The first RALS was conducted in May/June 2012 and a follow-up survey in June/July 2015. The Rural Agricultural Livelihood Survey (RALS) is a new panel survey designed to obtain a comprehensive picture of Zambia’s small- and medium-scale farming sector using the 2010 census sampling frame. An earlier household panel survey for rural Zambia was the Supplemental Surveys (SS) of 2001, 2004 and 2008, which enabled the publication of a large set of important research outputs by IAPRI, Michigan State University and a range of Zambian and international partner organizations. However, the SS was based on the 2000 Census and considered to be increasingly unable to provide a statistically representative picture of rural livelihoods and the agricultural sector in light of major demographic changes between 2000 and 2010.
The Central Statistical Office (CSO) Post-Harvest Surveys (PHS) and Ministry of Agriculture and Livestock (MAL) Crop Forecast Surveys (CFS) provide reasonably solid information on crop production, sales, and input use for a wide variety of field crops, but these surveys contain limited or no information on: (i) crops known to have become an important source of smallholder crop income in recent years, such as fresh fruits and vegetables; (ii) sales of animal and fish products; (iii) off-farm and non-farm labour and small enterprise income; (iv) intergenerational transfers, including inheritances which might affect households’ current livelihoods; iv) in and out migration which might affect household welfare; (v) natural resources use and management, such as forests, which are an important source of food and income for rural households and; (vi) a broader set of positive and negative shocks affecting households’ current conditions.
In order to overcome these knowledge gaps, IAPRI works with the CSO and MAL to design, implement and analyse additional rural livelihood surveys to obtain a broader set of household livelihood activities and outcomes. The purpose of the RALS is to provide policy relevant information that is not practical to collect annually from the government agricultural surveys. For example, collecting comprehensive income data through RALS allows us to understand the effects of government policies and programs on rural incomes and poverty – something that is not possible with the PHS and CFS. The RALS also enable Zambian policy makers to accurately monitor progress toward achieving its national policy goals.
Kind of Data
Sample survey data [ssd]
Unit of Analysis
The scope of the Rural Agricultural Livelihoods Survey 2012 includes the following:
Section 1: Demographic Characteristics of Household Members
Section 2: Farm Land and Use
Section 3: Crop Sales from Own Production (1st of May 2011 to end of April 2012 Marketing Season)
Section 4: Fertiliser Acquisition (2010/2011)
Section 5 - Acquisition of seed and/or planting material.
Section 6: Rural Loans/Credit We now want to ask about any loans/credit the household may have acquired to support agricultural production and the household's access to loans/credit.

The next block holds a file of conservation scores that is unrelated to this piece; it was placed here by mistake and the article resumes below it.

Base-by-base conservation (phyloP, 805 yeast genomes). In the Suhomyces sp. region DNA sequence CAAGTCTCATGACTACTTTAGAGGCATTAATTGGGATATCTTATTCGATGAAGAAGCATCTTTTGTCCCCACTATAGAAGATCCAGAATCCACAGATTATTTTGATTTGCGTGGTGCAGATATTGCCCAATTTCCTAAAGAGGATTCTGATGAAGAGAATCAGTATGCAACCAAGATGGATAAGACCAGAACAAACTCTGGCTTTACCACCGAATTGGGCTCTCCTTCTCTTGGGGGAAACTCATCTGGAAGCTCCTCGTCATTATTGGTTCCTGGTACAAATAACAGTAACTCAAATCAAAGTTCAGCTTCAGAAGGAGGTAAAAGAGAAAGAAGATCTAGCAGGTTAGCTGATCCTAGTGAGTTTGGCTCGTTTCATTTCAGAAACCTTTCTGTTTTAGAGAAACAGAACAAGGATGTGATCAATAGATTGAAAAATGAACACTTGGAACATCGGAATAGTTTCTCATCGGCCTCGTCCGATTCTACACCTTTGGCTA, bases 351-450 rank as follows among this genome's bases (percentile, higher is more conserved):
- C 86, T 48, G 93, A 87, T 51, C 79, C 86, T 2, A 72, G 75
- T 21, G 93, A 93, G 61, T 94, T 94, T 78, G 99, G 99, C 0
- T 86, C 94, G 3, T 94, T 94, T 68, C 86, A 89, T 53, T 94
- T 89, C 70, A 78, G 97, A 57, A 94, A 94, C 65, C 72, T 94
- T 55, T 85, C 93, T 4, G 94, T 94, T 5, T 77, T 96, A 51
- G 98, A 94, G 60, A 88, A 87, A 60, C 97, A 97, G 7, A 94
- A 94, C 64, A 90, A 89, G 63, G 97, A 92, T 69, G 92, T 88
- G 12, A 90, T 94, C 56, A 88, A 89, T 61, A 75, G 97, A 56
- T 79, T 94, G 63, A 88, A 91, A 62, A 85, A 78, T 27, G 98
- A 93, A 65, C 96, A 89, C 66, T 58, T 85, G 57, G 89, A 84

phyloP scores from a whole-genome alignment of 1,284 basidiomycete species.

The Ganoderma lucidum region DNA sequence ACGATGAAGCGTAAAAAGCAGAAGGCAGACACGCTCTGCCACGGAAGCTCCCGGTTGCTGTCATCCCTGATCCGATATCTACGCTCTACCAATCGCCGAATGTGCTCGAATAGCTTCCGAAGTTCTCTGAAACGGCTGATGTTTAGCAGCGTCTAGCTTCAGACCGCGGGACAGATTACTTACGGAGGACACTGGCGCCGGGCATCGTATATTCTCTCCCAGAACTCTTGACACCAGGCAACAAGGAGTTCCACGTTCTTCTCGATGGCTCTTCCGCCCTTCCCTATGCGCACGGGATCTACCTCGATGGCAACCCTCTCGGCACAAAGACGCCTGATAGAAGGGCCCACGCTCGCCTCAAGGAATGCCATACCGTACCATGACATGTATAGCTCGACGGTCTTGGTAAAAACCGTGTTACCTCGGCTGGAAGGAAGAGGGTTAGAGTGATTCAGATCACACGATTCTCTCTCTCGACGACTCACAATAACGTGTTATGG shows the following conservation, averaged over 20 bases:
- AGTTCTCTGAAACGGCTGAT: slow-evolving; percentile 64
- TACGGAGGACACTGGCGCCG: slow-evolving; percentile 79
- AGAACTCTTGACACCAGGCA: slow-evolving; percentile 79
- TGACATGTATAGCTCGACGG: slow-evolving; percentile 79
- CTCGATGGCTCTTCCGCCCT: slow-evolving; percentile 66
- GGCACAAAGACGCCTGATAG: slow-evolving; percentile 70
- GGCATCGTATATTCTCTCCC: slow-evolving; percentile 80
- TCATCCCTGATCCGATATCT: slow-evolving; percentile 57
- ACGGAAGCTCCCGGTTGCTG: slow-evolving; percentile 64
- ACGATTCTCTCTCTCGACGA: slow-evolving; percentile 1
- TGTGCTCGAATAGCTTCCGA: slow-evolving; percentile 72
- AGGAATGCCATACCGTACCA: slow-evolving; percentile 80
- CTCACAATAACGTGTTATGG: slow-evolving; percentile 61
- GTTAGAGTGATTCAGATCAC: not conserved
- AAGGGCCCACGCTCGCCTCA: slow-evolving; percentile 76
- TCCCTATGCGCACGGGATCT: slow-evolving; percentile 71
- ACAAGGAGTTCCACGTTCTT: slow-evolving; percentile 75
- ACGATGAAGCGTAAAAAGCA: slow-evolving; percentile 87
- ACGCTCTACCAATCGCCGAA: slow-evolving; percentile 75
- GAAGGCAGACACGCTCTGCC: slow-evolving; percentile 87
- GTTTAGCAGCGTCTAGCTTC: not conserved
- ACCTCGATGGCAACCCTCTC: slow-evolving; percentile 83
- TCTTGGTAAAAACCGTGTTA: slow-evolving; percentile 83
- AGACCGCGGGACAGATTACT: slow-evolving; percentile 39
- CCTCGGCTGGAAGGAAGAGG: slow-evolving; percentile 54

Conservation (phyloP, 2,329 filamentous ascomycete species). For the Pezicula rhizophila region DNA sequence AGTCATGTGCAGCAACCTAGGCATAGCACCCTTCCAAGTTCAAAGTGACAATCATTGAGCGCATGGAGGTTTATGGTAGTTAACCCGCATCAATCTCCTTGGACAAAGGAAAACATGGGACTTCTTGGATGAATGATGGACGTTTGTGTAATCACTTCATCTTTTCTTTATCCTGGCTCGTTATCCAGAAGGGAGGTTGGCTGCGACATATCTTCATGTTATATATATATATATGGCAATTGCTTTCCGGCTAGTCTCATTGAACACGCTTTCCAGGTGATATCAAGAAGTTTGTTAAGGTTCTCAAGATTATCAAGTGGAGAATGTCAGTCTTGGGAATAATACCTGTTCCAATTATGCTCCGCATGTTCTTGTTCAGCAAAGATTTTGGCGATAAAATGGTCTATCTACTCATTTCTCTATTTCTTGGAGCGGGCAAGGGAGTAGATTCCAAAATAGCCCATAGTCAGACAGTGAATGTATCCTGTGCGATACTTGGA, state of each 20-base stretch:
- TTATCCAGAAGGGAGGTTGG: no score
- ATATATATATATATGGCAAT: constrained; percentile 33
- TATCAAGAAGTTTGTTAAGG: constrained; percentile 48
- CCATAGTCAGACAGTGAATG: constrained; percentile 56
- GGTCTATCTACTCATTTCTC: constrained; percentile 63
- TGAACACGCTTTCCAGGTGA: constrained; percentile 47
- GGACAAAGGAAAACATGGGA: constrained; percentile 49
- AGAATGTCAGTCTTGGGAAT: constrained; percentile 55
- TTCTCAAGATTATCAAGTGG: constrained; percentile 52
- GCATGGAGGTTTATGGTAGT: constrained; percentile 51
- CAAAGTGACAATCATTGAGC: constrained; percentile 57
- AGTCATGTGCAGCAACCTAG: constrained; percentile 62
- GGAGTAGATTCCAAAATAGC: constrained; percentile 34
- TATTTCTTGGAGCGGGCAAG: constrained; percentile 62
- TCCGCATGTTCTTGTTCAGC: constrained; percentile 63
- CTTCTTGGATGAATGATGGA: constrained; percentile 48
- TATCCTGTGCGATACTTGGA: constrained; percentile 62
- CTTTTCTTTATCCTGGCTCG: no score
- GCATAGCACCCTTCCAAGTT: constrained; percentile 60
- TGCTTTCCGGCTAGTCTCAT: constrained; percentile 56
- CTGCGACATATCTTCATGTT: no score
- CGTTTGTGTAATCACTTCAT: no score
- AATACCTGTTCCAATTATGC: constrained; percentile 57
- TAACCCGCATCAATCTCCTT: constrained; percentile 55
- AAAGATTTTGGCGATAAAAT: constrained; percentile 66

Section 7. Livestock, Poultry and Fish Farming
Section 8. Household Assets / Implements
Section 9: Off-Farm Income and Remittances (From May 2011 to April 2012)
Section 10: Questions About Agricultural Information, Distances to and Cost of Agricultural Services
Section 11: Food Purchases and Processing (Beginning of May 2011 to end of April 2012)
Section 12: Months of Adequate Household Food Provisions
Section 13: Kinship ties, tribal groups, migration and inheritance
Section 14: Previous deaths
Section 15: Building materials for the main house
Producers and sponsors
Indaba Agricultural Policy Research Institute (IAPRI)
Michigan State University
Technical and Capacity Building Support
Zambia Central Statistical Office
Ministry of Fisheries and Livestock
Ministry of Agriculture
Swedish International Development Agency (SIDA)
United States Agency for International Development (USAID)
Musika Development Initiatives
Food and Agriculture Organization
The sampling frame for the RALS 2012 survey was based on the 2010 Census of Housing and Population. A stratified two-stage sample design was used for the RALS 2012 sampling. The first stage involved identifying the Primary Sampling Unit (PSU). The PSU was defined as one or more Standard Enumeration Areas (SEAs) with a minimum of 30 agricultural households. The SEA is the smallest area with well-defined boundaries identified on census sketch maps. At the second stage, all households in selected SEAs were listed and agricultural households identified. Listed agricultural households were then stratified into three categories, A, B, and C, on the basis of total area under crops; presence of some specified special crops; numbers of cattle, goats and chickens raised; and sources of income. Systematic sampling was then used to select 20 households distributed across the three strata in each SEA.
The RALS 2012 covered 442 Standard Enumeration Areas (SEAs) across the 10 provinces and a total of 8,840 households.
Two sets of weights were generated from the RALS data, panel weights and the population weights. Panel weights are for analysis that utilize both RALS 2012 and 2015, while the population weights should be used for standalone cross-sectional surveys.
Dates of Data Collection
Data Collection Mode
The questionnaire is provided under the Related Materials tab.